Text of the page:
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Peter Mott [12]Peter L. Mott [3]Peter D. Mott [1]
  1. Peter Mott (1998). Margins for Error and the Sorites Paradox. Philosophical Quarterly 48 (193):494-504.
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  2. Xuegang Wang & Peter Mott (1998). A Variant of Thomason's First-Order Logic CF Based on Situations. Notre Dame Journal of Formal Logic 39 (1):74-93.
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  3. Peter Mott (1996). A Grammar-Based Approach to Common-Sense Reasoning. In P. J. R. Millican & A. Clark (eds.), Machines and Thought: The Legacy of Alan Turing, Volume 1. Clarendon Press.
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  4. Peter Mott (1995). Towards a Winograd/Flores Semantics. Minds and Machines 5 (1):69-87.
    A basic theme of Winograd and Flores (1986) is that the principal function of language is to co-ordinate social activity. It is, they claim, from this function that meaning itself arises. They criticise approaches that try to understand meaning through the mechanisms of reference, the Rationalist Tradition as they call it. To seek to ground meaning in social practice is not new, but the approach is presently attractive because of difficulties encountered with the notion of reference. Without taking a view (...)
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  5. Peter Mott (1994). On the Intuitionistic Solution of the Sorites Paradox. Pacific Philosophical Quarterly 75:133-150.
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  6. Peter Mott (1992). Fodor and Ceteris Paribus Laws. Mind 101 (402):335-46.
  7. Peter Mott (1992). The Representational Theory of Mind. An Introduction. Philosophical Books 33 (1):39-42.
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  8. Peter Mott (1992). The Situation in Logic (Center for the Study of Language and Information, Lecture Notes Number 17). Philosophical Books 31 (4):220-222.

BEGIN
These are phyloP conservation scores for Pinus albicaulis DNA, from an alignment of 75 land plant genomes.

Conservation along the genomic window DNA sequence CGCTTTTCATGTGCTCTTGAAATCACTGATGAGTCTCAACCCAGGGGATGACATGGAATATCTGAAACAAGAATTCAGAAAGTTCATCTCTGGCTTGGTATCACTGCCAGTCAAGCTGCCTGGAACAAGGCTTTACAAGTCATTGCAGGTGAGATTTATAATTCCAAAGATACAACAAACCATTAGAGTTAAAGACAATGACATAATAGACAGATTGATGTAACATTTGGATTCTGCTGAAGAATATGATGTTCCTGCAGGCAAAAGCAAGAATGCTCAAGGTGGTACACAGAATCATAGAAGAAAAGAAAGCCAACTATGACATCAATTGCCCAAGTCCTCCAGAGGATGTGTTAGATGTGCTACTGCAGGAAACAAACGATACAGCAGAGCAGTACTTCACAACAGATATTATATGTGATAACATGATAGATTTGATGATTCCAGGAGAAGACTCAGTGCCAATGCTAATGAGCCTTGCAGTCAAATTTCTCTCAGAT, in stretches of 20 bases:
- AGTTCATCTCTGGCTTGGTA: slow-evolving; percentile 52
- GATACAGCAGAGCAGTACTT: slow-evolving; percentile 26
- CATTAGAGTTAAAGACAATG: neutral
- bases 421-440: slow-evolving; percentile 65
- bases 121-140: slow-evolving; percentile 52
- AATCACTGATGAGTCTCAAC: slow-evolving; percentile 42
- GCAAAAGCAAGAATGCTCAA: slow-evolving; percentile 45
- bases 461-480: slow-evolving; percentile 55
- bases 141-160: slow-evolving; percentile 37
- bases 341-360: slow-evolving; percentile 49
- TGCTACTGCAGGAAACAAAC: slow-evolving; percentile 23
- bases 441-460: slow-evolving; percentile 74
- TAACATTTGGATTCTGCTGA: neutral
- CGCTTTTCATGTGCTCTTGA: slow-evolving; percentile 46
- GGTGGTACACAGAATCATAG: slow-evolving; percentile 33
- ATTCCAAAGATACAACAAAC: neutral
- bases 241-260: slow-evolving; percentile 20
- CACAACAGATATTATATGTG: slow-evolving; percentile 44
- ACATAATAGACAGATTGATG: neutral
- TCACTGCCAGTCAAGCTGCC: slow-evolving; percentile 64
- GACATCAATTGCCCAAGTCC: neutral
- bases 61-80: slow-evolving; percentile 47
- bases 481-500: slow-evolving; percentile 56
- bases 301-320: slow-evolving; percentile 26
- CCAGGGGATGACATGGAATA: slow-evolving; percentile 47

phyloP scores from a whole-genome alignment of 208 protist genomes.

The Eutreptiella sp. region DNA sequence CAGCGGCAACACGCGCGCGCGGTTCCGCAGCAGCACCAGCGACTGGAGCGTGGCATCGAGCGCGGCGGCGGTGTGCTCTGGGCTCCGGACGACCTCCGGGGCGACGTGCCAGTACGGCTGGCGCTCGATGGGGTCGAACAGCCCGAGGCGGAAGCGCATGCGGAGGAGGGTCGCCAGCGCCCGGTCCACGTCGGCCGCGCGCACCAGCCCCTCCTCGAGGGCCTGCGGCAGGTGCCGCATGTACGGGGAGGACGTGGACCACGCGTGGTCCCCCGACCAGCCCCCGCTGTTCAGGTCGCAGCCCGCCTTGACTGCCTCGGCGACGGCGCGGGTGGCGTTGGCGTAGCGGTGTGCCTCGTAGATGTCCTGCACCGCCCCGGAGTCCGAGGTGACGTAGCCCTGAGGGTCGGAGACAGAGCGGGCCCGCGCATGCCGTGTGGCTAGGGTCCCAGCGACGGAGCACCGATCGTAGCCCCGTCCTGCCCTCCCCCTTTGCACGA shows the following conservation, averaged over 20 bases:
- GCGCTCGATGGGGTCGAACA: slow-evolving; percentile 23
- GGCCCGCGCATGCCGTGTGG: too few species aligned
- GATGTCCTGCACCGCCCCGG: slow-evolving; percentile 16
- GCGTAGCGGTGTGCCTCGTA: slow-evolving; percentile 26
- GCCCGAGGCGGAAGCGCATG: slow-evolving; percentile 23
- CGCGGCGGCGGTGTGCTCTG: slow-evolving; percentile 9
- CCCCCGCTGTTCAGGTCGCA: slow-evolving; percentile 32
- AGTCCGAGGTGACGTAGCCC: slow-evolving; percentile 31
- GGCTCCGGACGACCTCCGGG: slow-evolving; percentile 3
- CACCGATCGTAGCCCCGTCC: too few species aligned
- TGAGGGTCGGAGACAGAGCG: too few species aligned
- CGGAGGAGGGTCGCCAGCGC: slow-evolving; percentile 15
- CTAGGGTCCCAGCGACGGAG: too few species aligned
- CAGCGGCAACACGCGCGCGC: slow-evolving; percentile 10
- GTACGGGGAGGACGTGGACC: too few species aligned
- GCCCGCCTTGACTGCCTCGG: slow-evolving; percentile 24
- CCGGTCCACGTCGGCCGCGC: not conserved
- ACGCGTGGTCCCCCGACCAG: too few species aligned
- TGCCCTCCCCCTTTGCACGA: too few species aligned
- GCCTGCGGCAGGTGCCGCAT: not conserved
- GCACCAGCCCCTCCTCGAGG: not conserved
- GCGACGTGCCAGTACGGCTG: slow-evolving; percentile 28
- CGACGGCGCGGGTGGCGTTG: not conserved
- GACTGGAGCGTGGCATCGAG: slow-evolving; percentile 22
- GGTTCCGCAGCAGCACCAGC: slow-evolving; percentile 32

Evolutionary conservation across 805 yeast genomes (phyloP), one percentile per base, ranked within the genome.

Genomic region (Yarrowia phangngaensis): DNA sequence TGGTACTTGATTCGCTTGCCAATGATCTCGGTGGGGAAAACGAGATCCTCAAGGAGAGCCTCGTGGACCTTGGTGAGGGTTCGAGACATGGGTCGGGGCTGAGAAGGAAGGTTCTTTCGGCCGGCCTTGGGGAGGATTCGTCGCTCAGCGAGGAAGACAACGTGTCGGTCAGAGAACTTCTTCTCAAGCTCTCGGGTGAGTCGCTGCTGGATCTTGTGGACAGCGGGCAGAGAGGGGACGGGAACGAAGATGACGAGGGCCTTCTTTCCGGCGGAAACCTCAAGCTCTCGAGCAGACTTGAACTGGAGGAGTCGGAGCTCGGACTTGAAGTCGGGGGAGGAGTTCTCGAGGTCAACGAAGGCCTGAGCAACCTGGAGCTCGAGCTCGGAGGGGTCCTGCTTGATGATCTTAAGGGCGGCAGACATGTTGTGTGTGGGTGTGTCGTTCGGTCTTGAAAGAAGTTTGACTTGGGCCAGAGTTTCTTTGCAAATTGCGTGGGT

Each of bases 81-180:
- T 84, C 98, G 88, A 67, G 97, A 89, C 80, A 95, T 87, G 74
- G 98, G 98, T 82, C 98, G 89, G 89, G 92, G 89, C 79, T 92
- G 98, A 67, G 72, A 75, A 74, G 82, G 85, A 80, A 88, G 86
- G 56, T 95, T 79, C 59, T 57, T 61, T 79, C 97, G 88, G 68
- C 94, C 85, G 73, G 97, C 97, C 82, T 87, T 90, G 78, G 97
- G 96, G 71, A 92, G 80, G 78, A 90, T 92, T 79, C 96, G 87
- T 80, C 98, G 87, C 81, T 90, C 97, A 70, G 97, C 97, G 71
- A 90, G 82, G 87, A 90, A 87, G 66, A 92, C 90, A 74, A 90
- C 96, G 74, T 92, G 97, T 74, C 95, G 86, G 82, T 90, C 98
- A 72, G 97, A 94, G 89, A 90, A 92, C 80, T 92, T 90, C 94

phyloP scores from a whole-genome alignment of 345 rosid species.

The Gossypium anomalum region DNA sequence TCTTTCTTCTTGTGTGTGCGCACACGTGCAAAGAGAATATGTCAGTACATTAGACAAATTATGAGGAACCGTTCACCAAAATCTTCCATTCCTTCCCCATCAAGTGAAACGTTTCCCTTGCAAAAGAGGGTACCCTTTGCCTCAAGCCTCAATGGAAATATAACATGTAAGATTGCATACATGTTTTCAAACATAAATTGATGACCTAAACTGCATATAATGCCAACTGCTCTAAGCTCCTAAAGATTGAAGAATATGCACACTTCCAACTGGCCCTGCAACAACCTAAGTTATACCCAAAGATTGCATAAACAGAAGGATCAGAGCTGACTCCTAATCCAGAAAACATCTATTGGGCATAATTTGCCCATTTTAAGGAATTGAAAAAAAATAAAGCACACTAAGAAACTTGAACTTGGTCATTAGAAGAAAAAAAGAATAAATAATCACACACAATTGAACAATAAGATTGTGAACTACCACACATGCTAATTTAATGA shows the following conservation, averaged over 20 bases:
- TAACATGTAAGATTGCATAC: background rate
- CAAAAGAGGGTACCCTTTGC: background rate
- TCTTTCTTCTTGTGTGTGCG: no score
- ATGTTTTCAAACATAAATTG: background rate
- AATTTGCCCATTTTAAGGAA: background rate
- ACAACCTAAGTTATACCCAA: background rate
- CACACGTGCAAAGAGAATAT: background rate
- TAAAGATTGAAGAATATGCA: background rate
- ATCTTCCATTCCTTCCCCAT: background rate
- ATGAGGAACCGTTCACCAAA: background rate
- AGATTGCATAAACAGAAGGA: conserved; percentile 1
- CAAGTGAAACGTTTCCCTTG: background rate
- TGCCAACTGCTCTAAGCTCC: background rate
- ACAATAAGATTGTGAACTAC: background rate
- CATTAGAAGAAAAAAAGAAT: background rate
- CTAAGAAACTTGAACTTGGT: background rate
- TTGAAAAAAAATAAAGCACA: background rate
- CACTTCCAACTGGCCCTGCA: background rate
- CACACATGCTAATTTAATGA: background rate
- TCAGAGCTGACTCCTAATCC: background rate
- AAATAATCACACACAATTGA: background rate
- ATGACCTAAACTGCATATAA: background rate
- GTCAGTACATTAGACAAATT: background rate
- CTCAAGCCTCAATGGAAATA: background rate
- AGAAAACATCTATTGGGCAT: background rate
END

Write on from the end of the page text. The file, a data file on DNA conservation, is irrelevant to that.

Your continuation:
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  9. Peter Mott (1990). Essentials of Symbolic Logic. Philosophical Books 31 (1):33-34.
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  10. Peter D. Mott (1990). The Elderly and High Technology Medicine: A Case for Individualized, Autonomous Allocation. Theoretical Medicine and Bioethics 11 (2).
    The issues involved in decision making about the aggressiveness of future medical care for older persons are explored. They are related to population trends, the heterogeneity of older persons and a variety of factors involved in individual preferences. Case studies are presented to illustrate these points, as well as a review of pertinent literature. The argument is offered that, considering these many factors, a system of flexible, individualized care by informed patient preference, is more rational than the rationing of technological (...)
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  11. Peter Mott (1988). Conditionals. Philosophical Books 29 (3):156-157.
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  12. Peter Mott (1982). On the Function of Consciousness. Mind 91 (July):423-9.
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  13. Peter L. Mott (1980). Haack on Fallibilism. Analysis 40 (4):177 - 183.
    I contend that s. Haack's proposed definition of fallibilism ("synthese" 1979) is unsatisfactory being equivalent to the assertion that we can believe anything. I say that fallibilism is best conceived as the doctrine that all our theories are (not could be) false.
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  14. Peter L. Mott (1978). Verisimilitude by Means of Short Theorems. Synthese 38 (2):247 - 273.
    This paper began with the simple object of finding an account that allowed us to compare incompatible false theories. This we achieved with ρ. But that relation is language — or interest — dependent. ρ' is free from this limitation; though thus liberated it is perhaps rather unconcerned about what is true, and further fails to deliver certain intuitive comparisons. Whether ρ is to be preferred to ρ' or vice versa, seems to me a largely fruitless question: In fact it (...)
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  15. Peter Mott (1973). Dates, Tenseless Verbs and Token-Reflexivity. Mind 82 (325):73-85.
  16. Peter L. Mott (1973). On Chisholm's Paradox. Journal of Philosophical Logic 2 (2):197 - 211.
    It has been maintained that we are quite able to express (1*)–(4*) without the introduction of a dyadic deontic operator, provided only that we supply our standard deontic logic with a stronger conditional than material implication. The lesson learned from Chisholm's paradox has been the eminently convincing, indeed obvious, one: that what we ought to do is not determined by what is the case in some perfect world, but by what is the case in the best world we can ‘get (...)
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